A quiet hilltop neighborhood in Glendale had been the scene of a violent double murder. Paul Wright, the president of United Airports Corporation of California, had confessed to the slaying of his wife, Evelyn, and his best friend, John B. Kimmel while blinded by a “white hot flame” of jealousy.
Wright may have been temporarily blinded by a white hot flame, but he’d regained his senses long enough to “Get Giesler” — that was Jerry Giesler the famed defense attorney. Giesler had obviously advised his client not to make any further statements; but Wright had already confessed, Giesler was going to have an uphill battle.
So far there were more questions than answers in the homicides; but at least the mystery of why Mrs. Wright had entered the Glendale mortuary as Mrs. Alta Vernon had been cleared up. Police announced that when she had first been taken in a fire department ambulance the driver, ignorant of her name, looked up the address in a directory and wrote down the name of a former tenant of the house. With the minor mystery solved, the cops could devote themselves to unraveling the larger conundrum of the piano bench killings.
Paul and Evelyn Wright had been having marital difficulties for months before the murders. Evelyn had written to her mother about her continuing estrangement from Paul. In her letters Evelyn revealed that money troubles and her fear that Paul was being unfaithful to her were driving a wedge between them.
Police detectives were attempting to reconcile the physical evidence at the scene of the murders to Paul Wright’s statement, and it was tough going. Wright stated that he was was about twenty feet away from Evelyn and John, who were in a clutch on a piano bench, when he started firing blindly — but tests showed that the bullets had entered the bodies at a 60 degree angle — in other words the shooter was practically standing over the couple.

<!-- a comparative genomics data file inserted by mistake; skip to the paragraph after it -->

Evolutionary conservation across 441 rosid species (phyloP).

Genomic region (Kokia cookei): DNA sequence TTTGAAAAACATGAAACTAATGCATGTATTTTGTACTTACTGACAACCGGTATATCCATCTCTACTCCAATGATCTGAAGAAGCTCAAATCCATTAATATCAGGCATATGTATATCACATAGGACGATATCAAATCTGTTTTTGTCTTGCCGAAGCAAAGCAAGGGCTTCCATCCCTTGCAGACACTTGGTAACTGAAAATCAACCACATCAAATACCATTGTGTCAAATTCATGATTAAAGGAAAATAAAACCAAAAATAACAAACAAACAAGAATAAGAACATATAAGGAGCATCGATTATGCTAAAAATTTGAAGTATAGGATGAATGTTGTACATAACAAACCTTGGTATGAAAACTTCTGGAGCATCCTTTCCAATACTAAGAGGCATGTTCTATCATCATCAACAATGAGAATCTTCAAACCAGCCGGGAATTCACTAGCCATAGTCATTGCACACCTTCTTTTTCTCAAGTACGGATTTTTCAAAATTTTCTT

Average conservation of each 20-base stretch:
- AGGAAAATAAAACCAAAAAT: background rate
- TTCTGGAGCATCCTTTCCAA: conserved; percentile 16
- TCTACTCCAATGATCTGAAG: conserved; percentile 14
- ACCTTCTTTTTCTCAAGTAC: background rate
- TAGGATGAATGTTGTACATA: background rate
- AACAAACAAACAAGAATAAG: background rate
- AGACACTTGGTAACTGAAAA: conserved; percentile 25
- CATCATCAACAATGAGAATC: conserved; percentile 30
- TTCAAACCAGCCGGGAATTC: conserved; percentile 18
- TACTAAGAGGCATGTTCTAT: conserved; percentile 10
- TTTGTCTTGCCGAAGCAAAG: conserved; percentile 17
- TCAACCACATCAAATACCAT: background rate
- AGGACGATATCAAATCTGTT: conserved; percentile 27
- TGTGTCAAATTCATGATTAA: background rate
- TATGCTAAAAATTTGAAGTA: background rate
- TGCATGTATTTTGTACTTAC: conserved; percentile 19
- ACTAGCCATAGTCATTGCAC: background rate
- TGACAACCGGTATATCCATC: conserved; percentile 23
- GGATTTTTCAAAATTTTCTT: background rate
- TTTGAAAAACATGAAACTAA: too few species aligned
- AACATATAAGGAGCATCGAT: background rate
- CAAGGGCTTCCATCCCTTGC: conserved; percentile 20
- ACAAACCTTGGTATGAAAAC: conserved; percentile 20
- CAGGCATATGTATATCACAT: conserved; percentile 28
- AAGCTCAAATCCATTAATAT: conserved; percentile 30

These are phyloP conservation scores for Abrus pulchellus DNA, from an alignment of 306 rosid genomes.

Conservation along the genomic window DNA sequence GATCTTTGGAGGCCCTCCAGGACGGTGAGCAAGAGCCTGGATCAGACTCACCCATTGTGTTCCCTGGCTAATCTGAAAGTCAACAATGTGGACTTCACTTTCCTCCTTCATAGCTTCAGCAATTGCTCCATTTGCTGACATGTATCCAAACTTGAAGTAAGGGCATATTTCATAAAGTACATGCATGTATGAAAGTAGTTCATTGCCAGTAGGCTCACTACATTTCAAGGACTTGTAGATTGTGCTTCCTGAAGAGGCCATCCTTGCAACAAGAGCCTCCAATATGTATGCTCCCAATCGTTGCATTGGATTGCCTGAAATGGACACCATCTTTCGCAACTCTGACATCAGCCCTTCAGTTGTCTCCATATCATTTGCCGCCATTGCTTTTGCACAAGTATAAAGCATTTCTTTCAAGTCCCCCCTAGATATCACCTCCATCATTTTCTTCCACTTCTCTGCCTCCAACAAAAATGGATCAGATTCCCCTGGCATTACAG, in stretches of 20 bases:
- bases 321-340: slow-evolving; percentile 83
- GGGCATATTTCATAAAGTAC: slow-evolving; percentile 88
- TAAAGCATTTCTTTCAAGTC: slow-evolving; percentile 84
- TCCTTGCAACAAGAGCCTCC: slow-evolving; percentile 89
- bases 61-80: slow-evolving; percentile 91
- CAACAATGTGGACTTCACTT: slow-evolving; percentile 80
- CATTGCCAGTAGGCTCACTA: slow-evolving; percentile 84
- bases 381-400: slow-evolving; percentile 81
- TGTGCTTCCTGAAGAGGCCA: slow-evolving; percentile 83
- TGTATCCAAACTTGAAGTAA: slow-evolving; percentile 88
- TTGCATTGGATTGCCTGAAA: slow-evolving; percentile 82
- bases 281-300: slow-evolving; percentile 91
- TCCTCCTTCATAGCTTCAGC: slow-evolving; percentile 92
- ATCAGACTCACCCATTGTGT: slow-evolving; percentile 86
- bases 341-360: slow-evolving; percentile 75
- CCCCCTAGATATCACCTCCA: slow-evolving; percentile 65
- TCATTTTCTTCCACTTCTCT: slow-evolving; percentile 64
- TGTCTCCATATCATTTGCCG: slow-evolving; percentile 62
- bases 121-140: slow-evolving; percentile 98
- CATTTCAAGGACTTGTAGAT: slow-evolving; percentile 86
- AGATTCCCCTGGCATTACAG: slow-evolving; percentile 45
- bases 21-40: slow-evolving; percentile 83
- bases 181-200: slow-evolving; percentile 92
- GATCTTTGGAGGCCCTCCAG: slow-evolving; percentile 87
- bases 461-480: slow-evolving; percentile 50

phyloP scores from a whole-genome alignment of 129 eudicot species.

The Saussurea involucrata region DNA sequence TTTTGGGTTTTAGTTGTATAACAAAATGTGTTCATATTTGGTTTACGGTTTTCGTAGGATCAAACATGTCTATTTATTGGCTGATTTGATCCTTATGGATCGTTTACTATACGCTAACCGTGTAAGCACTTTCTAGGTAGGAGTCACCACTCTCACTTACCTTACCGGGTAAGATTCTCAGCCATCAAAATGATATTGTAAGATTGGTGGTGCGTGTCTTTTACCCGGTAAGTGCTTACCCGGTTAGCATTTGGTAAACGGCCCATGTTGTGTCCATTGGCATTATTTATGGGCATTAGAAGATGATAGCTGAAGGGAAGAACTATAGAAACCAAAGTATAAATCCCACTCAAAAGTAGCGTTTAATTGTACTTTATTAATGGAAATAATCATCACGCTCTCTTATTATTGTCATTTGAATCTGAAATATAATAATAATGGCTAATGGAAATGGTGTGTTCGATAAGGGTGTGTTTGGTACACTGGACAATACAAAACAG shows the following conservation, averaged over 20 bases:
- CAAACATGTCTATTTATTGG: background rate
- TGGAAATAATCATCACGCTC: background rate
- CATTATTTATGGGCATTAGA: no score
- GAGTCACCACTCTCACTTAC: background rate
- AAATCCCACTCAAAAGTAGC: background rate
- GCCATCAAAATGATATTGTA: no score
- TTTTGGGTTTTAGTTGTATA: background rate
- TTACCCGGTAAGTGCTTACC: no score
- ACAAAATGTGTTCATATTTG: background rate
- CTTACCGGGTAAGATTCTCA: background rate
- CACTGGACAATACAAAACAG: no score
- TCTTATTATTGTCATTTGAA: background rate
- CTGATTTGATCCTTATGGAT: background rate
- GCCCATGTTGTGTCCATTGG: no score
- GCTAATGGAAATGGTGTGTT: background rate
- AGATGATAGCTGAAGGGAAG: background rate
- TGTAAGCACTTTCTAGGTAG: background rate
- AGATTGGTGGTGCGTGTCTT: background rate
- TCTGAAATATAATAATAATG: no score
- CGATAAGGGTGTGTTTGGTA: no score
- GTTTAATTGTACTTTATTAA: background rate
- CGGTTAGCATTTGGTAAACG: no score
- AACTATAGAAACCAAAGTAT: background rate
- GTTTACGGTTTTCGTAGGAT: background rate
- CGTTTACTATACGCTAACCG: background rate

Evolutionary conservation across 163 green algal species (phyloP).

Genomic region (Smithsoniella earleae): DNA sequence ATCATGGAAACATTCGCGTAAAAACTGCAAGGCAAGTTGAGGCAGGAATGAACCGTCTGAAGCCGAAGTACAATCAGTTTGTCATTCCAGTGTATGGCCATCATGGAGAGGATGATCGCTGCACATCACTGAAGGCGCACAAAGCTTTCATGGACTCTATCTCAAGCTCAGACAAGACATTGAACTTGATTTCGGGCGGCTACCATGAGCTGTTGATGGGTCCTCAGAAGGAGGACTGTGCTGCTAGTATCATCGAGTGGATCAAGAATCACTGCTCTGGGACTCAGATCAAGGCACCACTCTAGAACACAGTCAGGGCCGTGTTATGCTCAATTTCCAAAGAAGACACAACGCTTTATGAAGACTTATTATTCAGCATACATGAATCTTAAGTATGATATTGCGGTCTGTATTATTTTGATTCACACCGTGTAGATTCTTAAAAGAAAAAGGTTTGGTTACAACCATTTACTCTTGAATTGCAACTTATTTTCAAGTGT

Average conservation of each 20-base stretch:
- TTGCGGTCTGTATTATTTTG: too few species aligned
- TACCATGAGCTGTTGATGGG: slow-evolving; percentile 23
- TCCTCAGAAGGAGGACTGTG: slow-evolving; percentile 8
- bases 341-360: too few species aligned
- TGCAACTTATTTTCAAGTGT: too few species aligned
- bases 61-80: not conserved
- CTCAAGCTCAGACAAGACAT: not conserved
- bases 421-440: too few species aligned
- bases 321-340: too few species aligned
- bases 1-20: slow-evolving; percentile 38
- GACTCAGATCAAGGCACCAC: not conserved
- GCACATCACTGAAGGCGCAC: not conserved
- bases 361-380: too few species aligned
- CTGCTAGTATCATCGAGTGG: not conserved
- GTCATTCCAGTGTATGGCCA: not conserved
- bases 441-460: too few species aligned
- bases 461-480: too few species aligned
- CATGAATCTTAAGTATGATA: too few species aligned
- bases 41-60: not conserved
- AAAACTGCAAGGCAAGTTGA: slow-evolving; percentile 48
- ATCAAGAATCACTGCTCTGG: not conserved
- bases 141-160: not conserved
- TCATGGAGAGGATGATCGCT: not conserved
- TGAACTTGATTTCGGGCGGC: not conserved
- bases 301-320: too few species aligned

Wright’s story of being asleep on his bed for a while before he entered the living room and found his wife and best friend in flagrante delicto on a piano bench was refuted by investigators. Cops found a chair in the bedroom that was placed in front of a mirror which reflected the piano and bench that had been occupied by Evelyn and John. Also, the bed on which Paul was supposed to have been sleeping was undisturbed except for one side where police surmised he had probably sat and brooded before moving to the chair to watch the entire seduction unfold.
As Paul was being held in the County Jail awaiting arraignment he managed to make arrangements for Helen, his three year old daughter with Evelyn, to be sent to live with her uncle in Cleveland. Dr. Herbert Wright, brother of the accused, told reporters that Helen’s welfare was uppermost in her father’s mind, and that he considered it even more important than his own welfare.
Paul’s future welfare was in jeopardy — he was going to be tried for double murder. On the advice of his attorney, Jerry Giesler, Wright entered a dual plea; not guilty, and not guilty by reason of insanity.
The prosecution demanded that Wright should be found guilty and his life snuffed out in California’s new lethal gas chamber. [The gas chamber had replaced the gallows in California in August 1937, just a couple of months before the murders of Evelyn Wright and John Kimmel.]
With Jerry Giesler mounting Wright’s defense the trial was going to be well worth watching — particularly when it was revealed that psychiatrists had been deposed concerning the possible effects on Wright’s mental condition of gassing during WWI, tuberculosis, and a sterilization operation he’d undergone in 1934 in order to spare Evelyn a second childbirth.
A vasectomy defense?
NEXT TIME: The White Flame Murder Case continues.